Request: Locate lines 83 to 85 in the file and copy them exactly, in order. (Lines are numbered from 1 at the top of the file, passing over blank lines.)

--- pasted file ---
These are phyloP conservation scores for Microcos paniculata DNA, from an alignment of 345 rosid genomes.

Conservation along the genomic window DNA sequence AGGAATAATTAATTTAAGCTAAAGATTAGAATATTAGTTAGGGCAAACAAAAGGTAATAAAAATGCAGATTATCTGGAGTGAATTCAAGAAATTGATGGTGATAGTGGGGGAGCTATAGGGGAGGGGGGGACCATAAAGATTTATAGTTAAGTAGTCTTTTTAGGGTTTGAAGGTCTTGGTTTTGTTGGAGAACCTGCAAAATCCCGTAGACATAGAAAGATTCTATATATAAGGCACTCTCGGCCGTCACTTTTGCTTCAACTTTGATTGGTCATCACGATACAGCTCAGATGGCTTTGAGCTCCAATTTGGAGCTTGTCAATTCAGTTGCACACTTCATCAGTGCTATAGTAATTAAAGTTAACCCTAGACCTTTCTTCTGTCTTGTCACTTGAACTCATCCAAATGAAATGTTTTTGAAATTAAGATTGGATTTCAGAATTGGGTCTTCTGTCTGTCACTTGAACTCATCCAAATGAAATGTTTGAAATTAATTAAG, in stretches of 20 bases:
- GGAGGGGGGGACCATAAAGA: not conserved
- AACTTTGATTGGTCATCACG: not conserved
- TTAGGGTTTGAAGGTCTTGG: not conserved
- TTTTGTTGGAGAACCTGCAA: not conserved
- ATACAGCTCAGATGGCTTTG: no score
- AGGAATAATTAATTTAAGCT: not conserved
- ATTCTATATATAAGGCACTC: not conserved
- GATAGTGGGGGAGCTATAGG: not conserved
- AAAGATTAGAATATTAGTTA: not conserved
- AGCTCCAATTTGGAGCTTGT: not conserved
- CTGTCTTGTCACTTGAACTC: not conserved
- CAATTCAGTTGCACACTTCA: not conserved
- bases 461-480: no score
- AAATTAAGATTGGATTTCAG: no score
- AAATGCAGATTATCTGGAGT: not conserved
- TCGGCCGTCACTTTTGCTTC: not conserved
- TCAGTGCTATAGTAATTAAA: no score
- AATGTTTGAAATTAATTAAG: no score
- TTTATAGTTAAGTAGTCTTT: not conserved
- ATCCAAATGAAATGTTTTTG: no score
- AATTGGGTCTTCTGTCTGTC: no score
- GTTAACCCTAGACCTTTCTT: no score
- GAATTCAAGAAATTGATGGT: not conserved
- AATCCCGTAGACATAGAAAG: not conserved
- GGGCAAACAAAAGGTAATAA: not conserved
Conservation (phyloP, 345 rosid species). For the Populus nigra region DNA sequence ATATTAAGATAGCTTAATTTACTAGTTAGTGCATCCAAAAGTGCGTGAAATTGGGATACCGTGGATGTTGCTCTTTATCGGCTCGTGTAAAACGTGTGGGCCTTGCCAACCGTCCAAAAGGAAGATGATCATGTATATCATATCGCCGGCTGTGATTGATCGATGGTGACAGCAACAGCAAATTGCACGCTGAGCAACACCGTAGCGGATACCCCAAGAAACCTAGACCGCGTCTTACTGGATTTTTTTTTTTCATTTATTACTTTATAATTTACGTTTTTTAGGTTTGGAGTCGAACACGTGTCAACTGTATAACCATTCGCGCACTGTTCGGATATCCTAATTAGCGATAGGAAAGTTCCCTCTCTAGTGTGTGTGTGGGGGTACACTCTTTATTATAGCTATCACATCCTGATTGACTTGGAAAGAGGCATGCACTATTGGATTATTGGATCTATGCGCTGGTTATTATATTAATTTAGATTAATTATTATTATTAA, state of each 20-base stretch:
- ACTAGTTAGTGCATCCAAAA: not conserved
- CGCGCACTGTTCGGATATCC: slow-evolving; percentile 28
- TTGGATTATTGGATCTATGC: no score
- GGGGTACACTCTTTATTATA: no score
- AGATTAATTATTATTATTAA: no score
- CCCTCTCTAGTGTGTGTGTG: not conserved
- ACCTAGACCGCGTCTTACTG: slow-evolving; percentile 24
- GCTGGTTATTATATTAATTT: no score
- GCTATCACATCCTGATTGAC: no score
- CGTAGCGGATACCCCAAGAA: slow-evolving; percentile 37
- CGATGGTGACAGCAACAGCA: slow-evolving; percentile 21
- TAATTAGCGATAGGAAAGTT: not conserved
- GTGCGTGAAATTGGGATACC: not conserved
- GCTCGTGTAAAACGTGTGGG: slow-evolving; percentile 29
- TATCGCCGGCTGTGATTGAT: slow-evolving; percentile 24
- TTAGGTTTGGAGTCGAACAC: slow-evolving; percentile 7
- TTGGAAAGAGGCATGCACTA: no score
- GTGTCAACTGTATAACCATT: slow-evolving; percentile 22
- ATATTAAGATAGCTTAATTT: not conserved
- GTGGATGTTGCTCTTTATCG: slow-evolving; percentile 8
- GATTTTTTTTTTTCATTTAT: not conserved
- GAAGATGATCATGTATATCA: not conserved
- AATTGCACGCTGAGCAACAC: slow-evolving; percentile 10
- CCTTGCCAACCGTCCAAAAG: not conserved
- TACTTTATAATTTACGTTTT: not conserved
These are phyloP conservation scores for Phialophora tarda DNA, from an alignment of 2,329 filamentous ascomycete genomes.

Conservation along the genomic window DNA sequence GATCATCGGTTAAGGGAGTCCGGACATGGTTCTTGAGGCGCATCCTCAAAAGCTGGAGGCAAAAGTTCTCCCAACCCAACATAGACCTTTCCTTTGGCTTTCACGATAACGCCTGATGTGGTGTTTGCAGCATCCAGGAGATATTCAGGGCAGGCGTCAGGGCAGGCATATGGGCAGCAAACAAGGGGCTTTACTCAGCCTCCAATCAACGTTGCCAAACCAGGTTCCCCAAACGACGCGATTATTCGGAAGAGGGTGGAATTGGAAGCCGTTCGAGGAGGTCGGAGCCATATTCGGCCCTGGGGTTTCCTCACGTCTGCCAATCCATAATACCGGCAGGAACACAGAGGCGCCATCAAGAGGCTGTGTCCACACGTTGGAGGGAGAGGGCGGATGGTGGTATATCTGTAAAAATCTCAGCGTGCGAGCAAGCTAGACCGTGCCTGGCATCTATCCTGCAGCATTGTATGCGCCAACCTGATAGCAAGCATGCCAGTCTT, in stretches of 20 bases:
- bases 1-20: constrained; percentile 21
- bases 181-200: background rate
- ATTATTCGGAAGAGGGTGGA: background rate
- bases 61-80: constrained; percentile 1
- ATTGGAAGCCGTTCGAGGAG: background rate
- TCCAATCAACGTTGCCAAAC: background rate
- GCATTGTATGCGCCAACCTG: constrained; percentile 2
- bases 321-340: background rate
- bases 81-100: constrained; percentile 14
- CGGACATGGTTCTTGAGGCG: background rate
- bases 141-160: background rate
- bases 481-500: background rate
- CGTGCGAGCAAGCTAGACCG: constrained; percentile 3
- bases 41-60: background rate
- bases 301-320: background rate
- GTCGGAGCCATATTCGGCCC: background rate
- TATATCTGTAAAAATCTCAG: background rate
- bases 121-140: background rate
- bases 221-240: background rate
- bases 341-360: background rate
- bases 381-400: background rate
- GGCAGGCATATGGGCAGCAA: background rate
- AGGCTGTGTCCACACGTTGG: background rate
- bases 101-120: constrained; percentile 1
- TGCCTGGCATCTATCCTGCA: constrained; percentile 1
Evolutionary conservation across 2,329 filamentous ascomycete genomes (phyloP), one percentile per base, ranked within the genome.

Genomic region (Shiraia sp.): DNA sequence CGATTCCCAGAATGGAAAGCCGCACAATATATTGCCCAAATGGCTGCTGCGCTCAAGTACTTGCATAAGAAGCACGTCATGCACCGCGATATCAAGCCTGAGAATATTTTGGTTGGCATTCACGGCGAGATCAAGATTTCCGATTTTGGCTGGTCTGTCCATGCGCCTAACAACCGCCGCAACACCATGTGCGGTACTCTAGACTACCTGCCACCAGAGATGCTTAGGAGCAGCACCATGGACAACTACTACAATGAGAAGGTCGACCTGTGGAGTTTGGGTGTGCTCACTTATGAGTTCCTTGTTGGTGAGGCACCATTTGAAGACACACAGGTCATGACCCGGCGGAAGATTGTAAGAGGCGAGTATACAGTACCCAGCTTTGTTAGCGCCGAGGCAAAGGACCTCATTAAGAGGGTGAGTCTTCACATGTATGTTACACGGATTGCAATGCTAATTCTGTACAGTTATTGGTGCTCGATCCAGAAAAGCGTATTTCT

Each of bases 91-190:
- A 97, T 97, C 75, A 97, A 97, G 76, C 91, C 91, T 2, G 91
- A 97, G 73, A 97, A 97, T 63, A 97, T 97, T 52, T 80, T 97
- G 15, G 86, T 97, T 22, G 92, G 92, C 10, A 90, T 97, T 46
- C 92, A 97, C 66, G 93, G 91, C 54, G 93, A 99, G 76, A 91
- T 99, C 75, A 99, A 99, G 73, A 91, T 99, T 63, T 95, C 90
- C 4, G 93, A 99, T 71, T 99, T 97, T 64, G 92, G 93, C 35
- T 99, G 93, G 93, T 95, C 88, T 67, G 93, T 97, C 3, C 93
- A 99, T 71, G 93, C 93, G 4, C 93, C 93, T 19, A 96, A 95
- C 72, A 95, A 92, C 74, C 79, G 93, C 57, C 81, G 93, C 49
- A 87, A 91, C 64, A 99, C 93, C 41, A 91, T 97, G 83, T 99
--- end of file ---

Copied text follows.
Each of bases 91-190:
- A 97, T 97, C 75, A 97, A 97, G 76, C 91, C 91, T 2, G 91
- A 97, G 73, A 97, A 97, T 63, A 97, T 97, T 52, T 80, T 97